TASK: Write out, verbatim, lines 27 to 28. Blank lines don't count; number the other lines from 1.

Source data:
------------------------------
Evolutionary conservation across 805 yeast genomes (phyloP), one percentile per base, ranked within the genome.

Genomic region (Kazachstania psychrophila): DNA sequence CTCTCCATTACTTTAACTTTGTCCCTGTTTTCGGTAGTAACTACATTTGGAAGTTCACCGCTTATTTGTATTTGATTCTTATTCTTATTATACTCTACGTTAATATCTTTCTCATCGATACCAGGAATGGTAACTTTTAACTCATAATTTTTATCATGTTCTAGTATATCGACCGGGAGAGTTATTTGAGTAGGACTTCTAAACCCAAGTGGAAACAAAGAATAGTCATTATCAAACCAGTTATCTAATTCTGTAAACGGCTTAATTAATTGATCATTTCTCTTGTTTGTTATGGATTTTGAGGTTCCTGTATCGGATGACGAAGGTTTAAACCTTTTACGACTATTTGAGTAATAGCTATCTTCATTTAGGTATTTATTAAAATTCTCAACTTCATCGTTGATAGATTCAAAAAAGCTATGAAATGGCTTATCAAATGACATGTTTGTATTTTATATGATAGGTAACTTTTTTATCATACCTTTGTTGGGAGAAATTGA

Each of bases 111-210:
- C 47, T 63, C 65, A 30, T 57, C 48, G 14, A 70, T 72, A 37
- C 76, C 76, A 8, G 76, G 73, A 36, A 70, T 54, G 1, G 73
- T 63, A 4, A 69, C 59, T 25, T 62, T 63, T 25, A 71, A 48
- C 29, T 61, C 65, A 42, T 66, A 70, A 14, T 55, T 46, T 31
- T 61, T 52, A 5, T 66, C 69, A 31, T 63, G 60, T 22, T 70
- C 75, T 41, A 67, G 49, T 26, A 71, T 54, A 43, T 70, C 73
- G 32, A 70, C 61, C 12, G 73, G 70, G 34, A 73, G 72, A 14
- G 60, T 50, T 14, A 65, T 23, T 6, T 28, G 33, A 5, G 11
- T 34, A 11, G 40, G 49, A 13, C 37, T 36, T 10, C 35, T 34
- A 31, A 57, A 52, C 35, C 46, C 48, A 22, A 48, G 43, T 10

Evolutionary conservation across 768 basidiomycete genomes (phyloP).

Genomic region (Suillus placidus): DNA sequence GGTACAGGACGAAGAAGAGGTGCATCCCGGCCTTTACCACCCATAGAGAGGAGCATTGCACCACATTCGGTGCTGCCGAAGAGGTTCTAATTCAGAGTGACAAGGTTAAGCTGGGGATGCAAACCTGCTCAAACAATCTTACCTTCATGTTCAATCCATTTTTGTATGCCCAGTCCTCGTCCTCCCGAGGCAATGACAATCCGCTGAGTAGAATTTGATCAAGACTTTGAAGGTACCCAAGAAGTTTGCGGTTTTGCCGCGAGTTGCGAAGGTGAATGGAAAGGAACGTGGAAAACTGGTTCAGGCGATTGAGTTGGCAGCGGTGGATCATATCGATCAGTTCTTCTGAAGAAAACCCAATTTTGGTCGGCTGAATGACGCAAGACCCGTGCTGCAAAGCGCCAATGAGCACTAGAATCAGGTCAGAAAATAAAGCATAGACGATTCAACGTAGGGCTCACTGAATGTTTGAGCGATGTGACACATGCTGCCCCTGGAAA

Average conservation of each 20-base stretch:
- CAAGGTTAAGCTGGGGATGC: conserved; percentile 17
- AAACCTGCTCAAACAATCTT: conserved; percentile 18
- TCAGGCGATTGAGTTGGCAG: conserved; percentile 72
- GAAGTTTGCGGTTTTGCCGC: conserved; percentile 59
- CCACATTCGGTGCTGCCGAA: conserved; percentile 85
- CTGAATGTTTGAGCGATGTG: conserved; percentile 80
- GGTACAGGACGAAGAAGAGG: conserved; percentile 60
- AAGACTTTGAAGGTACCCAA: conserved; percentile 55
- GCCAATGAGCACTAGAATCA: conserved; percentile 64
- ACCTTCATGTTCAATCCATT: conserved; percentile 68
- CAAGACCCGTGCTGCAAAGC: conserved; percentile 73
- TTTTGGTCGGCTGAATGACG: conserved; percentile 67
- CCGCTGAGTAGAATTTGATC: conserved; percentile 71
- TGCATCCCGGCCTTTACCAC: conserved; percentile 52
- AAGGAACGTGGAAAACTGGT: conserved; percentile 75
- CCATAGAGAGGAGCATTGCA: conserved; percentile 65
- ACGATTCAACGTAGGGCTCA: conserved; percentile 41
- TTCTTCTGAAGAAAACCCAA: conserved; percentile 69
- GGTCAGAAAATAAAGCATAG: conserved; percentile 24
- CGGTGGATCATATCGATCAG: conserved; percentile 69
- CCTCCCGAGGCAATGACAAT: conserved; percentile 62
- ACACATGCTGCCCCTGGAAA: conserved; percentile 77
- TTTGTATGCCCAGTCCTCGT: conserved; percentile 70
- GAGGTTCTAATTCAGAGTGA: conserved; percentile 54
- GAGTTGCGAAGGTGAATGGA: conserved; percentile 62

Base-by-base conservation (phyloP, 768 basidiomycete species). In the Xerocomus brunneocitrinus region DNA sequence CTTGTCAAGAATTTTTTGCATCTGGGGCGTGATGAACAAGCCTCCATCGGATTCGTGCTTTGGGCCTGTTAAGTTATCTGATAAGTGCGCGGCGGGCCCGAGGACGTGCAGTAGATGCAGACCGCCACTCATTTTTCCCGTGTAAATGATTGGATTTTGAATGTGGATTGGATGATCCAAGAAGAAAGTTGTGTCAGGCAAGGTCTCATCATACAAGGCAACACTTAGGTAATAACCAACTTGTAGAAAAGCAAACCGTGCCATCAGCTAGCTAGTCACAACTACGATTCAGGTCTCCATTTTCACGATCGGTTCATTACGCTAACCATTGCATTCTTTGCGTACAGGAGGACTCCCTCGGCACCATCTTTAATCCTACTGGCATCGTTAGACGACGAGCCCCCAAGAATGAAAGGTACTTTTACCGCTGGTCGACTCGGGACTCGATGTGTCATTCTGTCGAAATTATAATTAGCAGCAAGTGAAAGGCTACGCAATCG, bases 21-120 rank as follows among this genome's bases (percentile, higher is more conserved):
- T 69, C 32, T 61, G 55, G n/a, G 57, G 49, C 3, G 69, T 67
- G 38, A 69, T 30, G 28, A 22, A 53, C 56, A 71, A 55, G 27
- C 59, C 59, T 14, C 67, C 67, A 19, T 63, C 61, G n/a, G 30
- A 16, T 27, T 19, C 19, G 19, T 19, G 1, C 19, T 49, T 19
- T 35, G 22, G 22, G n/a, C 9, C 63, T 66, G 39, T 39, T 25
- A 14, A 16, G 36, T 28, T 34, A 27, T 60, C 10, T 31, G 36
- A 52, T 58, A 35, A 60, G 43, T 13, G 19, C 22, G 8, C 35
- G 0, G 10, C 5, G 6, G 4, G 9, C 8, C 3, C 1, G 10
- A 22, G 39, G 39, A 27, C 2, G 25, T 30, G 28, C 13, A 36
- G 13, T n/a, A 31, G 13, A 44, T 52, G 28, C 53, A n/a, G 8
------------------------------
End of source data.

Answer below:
- CAAGACCCGTGCTGCAAAGC: conserved; percentile 73
- TTTTGGTCGGCTGAATGACG: conserved; percentile 67